More work needed to improve Indigenous superannuation outcomes: report

Meeting identification requirements remain a major hurdle to improving Indigenous superannuation outcomes, according to a report from the Indigenous Super Summit 2019.

The reportreleased today brings into stark relief the frustration felt by financial counsellors working with indigenous communities in assisting their clients with superannuation matters. Meeting basic identification requirements of superannuation funds – such as having a driver’s license or passport – remains a key obstacle for Indigenous members needing to access information about their fund and/or process claims. Other challenges include:

  • Structural hurdles among funds that do not allow Indigenous people to nominate people who are outside their immediate family but within their kinship structure.
  • Lost superannuation
  • Access to financial services in rural and remote areas
  • Lack of internet access

Delivering the report to key Parliamentarians in Canberra today, the Chair of the Indigenous Superannuation Working Group, Eva Scheerlinck said the industry and the regulators were working towards standardized identification requirements and binding death nomination forms, but more needed to be done to improve outcomes and achieve consistency across the industry.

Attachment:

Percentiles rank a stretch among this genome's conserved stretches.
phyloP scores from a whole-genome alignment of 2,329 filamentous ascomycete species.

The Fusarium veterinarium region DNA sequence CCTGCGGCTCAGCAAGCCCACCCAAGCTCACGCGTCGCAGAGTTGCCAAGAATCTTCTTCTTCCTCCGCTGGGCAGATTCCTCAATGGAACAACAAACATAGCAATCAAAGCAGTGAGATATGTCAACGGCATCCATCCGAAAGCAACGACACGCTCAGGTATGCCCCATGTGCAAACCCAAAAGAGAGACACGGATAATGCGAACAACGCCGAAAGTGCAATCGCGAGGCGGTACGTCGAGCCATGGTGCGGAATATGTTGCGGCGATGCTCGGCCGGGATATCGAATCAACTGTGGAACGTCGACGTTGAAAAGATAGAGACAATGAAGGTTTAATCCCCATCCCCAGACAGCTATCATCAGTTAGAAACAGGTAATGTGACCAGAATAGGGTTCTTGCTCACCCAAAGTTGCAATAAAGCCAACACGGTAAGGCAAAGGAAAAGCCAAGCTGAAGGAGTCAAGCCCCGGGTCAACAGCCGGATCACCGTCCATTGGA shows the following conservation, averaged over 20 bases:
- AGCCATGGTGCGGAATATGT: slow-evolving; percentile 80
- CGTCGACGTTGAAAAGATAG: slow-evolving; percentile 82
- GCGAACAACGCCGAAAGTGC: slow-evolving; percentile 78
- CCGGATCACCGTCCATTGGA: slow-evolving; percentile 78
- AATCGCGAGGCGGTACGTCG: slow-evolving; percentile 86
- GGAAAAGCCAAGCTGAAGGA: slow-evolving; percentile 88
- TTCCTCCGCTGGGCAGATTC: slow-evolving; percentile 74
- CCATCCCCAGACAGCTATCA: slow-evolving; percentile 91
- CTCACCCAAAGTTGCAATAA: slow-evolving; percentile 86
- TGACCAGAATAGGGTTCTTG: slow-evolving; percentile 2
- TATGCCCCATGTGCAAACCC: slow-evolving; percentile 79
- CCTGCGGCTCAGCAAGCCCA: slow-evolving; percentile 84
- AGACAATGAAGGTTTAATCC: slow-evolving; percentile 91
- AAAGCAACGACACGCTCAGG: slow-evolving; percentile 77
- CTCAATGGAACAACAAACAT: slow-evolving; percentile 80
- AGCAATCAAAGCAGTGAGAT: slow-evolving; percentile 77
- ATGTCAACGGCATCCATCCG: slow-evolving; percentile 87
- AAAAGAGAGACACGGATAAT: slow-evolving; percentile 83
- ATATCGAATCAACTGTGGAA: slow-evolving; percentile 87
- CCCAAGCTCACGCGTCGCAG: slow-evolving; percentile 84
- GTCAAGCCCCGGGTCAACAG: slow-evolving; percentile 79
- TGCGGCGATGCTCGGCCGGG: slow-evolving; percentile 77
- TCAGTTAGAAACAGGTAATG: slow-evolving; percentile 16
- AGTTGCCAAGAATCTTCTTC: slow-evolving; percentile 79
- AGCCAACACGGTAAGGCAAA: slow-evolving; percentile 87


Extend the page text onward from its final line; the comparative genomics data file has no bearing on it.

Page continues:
“While super fund representatives are working with regulators on an industry approach to some of the bureaucratic issues, there is also a need for greater collaboration between funds and services providers, such as financial counsellors,” said Ms Scheerlinck, who is also CEO of the Australian Institute of Superannuation Trustees (AIST), the peak body for profit-to-member super funds.

Today’s release of the Summit report follows the Royal Commission into Misconduct in the Banking, Superannuation and Financial Services Industry, which also highlighted how cultural and structural issues were hampering the ability of Indigenous people to engage with superannuation funds.

The Royal Commission heard that indigenous Australians have 23 per cent less in retirement savings than non-indigenous Australians and that many members in remote communities were unaware of their superannuation entitlements.

Established in 2013, the Indigenous Superannuation Working Group is a cross-industry initiative that includes super industry bodies, superannuation funds and representation from the First Nations Foundation. The third Indigenous Super Summit was held in Brisbane in August 2019.

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